IMO Inches Closer to Adopting Legally Binding Measures to Phase out Shipping Emissions Through an Equitable Transition

We welcome the overwhelming, majority support for a universal GHG levy on international shipping, which emerged at the International Maritime Organization (IMO) negotiations in London on 11-15 March (ISWG-GHG-16) and 18-22 March (MEPC82). We particularly applaud the efforts of the growing Pacific Coalition (Fiji, Kiribati, Marshall Islands, Nauru, Solomon Islands, Tonga, Tuvalu, and Vanuatu), ‘6PAC+’, and Belize, as well our fellow islanders across the Caribbean for their leadership and support in these crucial negotiations. In July 2023, the International Maritime Organization (IMO) adopted a Revised Climate Strategy to phase out greenhouse gas emissions from shipping by 2050. Now, the IMO’s 175 member states need to set legally binding measures to achieve these targets in a realistic, predictable, and equitable way. This is needed to ensure stakeholders across the industry can make investments in long-term, clean energy solutions as soon as possible.

The IMO already agreed that these measures will consist of a GHG pricing element, an economic measure, as well as a fuel standard (GFS), a technical measure, to be adopted in April 2025.

Three possible iterations an emission price emerged at the talks, with a clear, majority (34) support among countries that took to the floor (48) for the two options that include a global GHG levy:

• Eighteen countries, including the 6PAC+ and Caribbean Island states, advocated for a simple fuel standard alongside a universal GHG price, such as a levy.
• Sixteen countries supported a flexible fuel standard with a universal GHG pricing mechanism, including a levy.
• Fourteen countries favoured a flexible fuel standard with a credit trading mechanism or Emission Trading System (ETS).
However, only the levy of $150 per tonne of GHG emissions, proposed by the 6PAC+ Coalition and Belize, is strong and ambitious enough to meet the Revised Strategy goals. This is because it is the sole option on the table providing a strong enough economic incentive to speed up shipping’s clean transition, while generating enough revenue as a by-product to ensure this transition is also equitable.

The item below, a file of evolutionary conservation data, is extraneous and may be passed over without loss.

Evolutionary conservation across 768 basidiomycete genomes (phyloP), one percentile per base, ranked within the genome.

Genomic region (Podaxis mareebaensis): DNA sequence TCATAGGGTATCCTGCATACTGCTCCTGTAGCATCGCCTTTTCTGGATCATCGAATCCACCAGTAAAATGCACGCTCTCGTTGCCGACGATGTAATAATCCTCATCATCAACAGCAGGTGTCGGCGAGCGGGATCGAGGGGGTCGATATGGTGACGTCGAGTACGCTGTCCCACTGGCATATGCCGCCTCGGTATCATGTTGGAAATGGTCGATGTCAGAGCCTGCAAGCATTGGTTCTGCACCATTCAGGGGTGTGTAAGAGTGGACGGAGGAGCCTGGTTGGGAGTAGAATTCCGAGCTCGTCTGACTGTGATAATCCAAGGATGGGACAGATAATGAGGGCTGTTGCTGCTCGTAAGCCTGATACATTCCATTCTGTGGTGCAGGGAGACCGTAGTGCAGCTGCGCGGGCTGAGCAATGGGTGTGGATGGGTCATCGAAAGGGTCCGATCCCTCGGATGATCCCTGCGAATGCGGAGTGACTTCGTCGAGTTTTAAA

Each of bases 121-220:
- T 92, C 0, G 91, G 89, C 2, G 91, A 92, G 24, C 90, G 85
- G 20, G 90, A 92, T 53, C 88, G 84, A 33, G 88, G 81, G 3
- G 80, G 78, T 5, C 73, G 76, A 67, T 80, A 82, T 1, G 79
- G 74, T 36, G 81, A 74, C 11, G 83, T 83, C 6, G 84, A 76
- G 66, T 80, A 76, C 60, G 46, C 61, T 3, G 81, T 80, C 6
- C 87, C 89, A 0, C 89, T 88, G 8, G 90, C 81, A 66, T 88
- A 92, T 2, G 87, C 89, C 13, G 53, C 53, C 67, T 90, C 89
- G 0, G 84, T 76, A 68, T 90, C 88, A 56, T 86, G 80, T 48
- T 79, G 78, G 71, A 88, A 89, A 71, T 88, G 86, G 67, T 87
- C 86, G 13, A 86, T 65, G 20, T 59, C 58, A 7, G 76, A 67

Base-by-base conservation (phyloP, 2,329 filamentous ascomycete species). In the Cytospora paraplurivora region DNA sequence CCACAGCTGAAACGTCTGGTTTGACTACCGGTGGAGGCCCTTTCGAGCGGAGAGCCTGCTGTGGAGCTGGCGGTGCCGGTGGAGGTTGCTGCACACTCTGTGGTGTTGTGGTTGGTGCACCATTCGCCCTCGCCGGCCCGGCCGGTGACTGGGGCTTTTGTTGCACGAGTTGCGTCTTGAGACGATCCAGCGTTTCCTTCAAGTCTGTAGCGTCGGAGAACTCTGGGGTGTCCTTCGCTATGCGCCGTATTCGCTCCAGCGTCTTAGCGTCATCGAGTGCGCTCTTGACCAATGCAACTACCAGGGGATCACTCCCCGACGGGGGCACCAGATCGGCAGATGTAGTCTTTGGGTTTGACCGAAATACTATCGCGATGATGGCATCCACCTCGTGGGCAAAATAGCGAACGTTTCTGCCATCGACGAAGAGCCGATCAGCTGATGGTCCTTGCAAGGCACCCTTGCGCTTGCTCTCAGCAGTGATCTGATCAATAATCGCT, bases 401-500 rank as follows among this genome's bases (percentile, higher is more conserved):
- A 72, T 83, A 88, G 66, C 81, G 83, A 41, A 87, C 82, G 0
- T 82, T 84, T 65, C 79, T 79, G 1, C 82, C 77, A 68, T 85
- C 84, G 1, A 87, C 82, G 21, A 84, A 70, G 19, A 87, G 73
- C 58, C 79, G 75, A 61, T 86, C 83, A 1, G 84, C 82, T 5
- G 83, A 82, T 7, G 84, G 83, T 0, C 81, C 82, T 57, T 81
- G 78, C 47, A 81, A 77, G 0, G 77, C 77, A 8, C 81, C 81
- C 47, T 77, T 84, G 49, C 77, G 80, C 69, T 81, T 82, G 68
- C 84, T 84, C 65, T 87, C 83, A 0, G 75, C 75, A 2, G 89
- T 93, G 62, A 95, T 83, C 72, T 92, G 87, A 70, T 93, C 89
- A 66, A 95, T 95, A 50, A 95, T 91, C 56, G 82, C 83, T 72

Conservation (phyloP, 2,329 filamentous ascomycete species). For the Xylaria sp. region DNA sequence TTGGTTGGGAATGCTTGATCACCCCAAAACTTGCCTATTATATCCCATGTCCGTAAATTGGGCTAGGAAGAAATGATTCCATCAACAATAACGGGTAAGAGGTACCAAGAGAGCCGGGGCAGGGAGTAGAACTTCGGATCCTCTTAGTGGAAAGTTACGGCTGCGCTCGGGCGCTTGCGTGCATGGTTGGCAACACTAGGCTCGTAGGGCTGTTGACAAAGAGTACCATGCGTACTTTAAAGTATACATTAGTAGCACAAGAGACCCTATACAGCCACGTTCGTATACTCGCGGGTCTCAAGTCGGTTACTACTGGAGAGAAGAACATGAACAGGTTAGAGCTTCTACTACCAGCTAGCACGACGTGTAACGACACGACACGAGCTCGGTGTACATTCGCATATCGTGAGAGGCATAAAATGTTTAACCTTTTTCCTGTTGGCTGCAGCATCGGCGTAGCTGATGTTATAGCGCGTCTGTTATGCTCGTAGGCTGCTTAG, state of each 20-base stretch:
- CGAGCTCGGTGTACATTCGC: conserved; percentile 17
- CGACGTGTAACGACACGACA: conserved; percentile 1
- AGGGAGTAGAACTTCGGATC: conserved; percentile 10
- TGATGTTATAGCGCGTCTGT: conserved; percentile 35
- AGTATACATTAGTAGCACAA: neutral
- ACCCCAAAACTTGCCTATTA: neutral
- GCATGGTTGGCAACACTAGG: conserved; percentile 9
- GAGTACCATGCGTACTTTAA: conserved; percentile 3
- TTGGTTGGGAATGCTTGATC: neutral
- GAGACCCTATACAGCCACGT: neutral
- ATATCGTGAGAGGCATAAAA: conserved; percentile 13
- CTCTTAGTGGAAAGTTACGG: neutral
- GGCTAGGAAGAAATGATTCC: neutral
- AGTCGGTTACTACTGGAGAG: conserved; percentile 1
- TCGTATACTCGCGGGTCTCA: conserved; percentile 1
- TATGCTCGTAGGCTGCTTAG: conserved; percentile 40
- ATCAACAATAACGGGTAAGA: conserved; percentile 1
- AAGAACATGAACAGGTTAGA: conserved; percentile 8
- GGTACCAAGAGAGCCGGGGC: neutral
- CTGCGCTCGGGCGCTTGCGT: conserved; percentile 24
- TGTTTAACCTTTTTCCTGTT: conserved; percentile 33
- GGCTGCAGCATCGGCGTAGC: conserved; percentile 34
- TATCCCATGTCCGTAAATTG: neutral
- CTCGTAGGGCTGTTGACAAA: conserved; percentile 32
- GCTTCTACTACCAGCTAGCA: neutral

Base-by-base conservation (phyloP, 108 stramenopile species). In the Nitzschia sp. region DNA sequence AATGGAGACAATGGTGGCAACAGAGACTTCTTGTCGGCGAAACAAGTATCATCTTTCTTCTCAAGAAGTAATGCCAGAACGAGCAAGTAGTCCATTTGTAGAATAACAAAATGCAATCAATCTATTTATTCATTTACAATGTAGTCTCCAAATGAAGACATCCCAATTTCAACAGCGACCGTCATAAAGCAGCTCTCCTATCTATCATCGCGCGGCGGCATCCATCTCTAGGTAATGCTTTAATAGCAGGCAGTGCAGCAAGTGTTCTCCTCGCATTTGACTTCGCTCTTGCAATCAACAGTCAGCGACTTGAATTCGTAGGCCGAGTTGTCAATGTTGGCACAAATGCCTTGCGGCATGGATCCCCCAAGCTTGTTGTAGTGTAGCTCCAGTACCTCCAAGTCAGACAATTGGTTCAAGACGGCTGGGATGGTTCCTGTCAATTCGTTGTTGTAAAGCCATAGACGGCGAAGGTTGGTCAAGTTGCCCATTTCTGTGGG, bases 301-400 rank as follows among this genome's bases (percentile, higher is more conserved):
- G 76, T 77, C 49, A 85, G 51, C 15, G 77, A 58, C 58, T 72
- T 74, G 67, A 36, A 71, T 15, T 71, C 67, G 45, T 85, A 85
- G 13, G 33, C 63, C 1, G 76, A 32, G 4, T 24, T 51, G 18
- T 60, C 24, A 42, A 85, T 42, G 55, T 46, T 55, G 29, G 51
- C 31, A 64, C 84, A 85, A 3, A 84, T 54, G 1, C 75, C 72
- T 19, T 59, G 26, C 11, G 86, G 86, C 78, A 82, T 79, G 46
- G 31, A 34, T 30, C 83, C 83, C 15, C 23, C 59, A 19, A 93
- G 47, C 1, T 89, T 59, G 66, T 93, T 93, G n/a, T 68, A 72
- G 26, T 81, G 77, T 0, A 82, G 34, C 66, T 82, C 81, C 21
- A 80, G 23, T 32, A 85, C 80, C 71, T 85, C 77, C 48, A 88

Importantly, the levy ensures the “polluter pays” principle would be incorporated in the IMO’s revenue distribution design, in order to direct funds towards both pollution mitigation at whenever and wherever greenhouse gases are emitted, as they are the root cause of the rapidly worsening climate crisis.

The 6PAC+ Coalition and Belize are committed to continue working with IMO governments, advocating for a combination of measures including a GHG Fuel Standard (GFS) and a universal GHG levy, while demanding an equitable revenue distribution and prioritising the needs and interests of Least Developed Countries (LDCs) and Small Island Developing States (SIDS).

Way forward

Despite broad agreement on adopting both a GHG Fuel Standard and a GHG pricing mechanism, member states still hold divergent views on the details of the measures. They now face a challenge to agree on key elements in the future measures within a tight timeframe. Given the considerable sums involved in this ‘trillions transition’ that IMO member states have committed to, the stakes are high for all participants.

Dr Tristan Smith, Director of University Maritime Advisory Services, commended the 6PAC+ leadership in securing the majority support at the IMO in March, adding that: “It is hard to overstate the significance of what might be agreed in Spring 2025. The specifics of these policy measures will determine the ‘shape’ of international shipping, capital flows in the maritime value chains and have major implications for the economies of many countries and global trade”.

He also highlighted the interconnected themes of climate action, energy transition, and equitable development as crucial for the shipping sector’s sustainability. With only two more week-long MEPC meetings available to confirm the full design of the measures, we expect tough negotiations to follow over the summer. An expert workshop, proposed by the 6PAC+ Coalition and Belize to be held at the IMO over the summer will help shed light on how to use and disburse revenues that any combination of measures will generate. The 6PAC+ representation at these crucial IMO meetings has been backstopped with full technical and logistics support from the Micronesia Center for Sustainable Transport (MCST). MCST is a Marshall Islands owned and SIDS facing research center of excellence dedicated to spearheading research, education, and knowledge transfer for decarbonizing transport. As the IMO continues navigating the balance between taking climate action, ensuring reliable maritime trade, and safe working conditions for seafarers, the 6PAC+ Coalition and Belize remain steadfast in their commitment to steering the maritime industry towards a just and equitable future for all states, but especially the most vulnerable.
Source: Micronesia Center for Sustainable Transport (MCST)

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